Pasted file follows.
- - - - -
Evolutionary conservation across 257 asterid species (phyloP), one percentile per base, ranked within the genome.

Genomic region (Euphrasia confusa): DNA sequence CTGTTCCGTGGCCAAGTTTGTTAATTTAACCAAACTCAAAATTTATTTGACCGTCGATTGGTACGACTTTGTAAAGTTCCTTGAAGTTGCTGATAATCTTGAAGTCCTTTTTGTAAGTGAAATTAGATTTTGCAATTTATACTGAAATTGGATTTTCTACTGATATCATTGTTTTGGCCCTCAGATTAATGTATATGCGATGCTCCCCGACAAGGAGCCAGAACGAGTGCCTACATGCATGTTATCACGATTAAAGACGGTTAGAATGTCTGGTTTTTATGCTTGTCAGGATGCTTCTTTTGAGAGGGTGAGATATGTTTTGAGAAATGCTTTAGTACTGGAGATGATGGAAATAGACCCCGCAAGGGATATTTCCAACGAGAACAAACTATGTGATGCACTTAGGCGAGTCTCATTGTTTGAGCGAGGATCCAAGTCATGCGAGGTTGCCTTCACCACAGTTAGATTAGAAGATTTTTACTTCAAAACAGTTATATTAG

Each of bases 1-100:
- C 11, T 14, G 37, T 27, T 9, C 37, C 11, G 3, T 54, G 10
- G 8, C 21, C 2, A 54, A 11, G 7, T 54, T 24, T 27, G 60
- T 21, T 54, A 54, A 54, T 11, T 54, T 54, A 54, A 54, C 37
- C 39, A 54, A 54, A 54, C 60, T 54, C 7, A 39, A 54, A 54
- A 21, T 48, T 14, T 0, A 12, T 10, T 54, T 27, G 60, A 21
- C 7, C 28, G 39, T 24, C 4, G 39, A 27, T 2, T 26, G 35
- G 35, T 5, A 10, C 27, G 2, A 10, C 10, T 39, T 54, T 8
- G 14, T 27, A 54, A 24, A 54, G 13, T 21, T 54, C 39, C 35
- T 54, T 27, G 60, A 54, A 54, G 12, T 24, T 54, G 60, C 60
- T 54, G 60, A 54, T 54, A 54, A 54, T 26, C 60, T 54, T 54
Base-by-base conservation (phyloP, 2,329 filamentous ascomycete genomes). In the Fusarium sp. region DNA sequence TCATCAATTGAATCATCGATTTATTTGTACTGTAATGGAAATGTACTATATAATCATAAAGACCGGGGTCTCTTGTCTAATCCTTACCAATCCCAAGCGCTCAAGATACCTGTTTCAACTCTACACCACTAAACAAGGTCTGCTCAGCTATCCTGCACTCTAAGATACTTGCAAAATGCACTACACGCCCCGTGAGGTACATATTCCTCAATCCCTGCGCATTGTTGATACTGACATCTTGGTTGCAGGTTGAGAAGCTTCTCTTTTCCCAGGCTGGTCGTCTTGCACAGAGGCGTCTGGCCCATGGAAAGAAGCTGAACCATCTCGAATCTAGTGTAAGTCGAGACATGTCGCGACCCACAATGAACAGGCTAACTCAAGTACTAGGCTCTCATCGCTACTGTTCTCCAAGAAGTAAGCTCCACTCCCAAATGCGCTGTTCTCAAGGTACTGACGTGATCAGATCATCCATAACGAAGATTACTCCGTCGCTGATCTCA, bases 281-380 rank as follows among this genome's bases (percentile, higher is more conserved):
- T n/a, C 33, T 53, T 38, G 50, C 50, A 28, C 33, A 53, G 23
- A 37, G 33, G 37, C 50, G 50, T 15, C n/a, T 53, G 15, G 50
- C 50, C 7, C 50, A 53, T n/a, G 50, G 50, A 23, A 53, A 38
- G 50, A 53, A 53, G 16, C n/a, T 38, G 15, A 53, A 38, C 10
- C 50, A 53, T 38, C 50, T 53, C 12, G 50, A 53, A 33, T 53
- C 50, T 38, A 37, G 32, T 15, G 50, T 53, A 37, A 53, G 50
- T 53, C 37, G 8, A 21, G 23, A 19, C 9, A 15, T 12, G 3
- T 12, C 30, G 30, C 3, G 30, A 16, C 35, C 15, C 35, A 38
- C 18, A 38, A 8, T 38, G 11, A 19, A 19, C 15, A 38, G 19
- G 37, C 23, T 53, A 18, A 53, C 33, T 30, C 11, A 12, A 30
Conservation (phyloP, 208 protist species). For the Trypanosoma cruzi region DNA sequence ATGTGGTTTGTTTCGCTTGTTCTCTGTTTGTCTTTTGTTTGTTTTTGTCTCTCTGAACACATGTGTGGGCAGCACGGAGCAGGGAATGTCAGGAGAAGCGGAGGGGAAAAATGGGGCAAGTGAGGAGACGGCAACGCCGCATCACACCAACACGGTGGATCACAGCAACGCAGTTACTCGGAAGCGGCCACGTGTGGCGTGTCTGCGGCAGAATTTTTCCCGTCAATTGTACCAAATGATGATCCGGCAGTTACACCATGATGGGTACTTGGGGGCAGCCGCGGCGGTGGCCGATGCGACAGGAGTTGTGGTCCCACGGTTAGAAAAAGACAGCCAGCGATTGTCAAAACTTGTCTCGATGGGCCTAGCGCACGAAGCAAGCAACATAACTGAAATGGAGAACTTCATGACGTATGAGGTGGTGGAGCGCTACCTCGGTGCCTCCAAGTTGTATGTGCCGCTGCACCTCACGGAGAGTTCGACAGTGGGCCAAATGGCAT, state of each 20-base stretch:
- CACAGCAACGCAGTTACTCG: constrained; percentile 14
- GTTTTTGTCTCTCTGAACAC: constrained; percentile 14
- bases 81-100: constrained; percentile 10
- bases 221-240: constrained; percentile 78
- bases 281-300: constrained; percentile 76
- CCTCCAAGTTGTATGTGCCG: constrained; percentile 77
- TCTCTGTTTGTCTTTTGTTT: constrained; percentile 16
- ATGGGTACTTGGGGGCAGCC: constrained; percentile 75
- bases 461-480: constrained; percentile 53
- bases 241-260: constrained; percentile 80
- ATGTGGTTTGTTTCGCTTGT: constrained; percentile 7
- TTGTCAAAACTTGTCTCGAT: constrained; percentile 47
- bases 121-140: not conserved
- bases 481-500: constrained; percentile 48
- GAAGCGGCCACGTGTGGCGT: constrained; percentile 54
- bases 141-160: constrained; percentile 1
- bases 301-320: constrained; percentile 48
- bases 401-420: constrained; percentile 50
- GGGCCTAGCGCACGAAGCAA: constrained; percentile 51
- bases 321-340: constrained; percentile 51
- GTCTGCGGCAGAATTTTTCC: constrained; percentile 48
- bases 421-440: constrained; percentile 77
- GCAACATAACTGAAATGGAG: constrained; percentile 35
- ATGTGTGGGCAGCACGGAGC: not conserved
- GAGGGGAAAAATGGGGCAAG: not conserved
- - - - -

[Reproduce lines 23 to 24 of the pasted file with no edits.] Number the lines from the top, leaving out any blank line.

- C 18, A 38, A 8, T 38, G 11, A 19, A 19, C 15, A 38, G 19
- G 37, C 23, T 53, A 18, A 53, C 33, T 30, C 11, A 12, A 30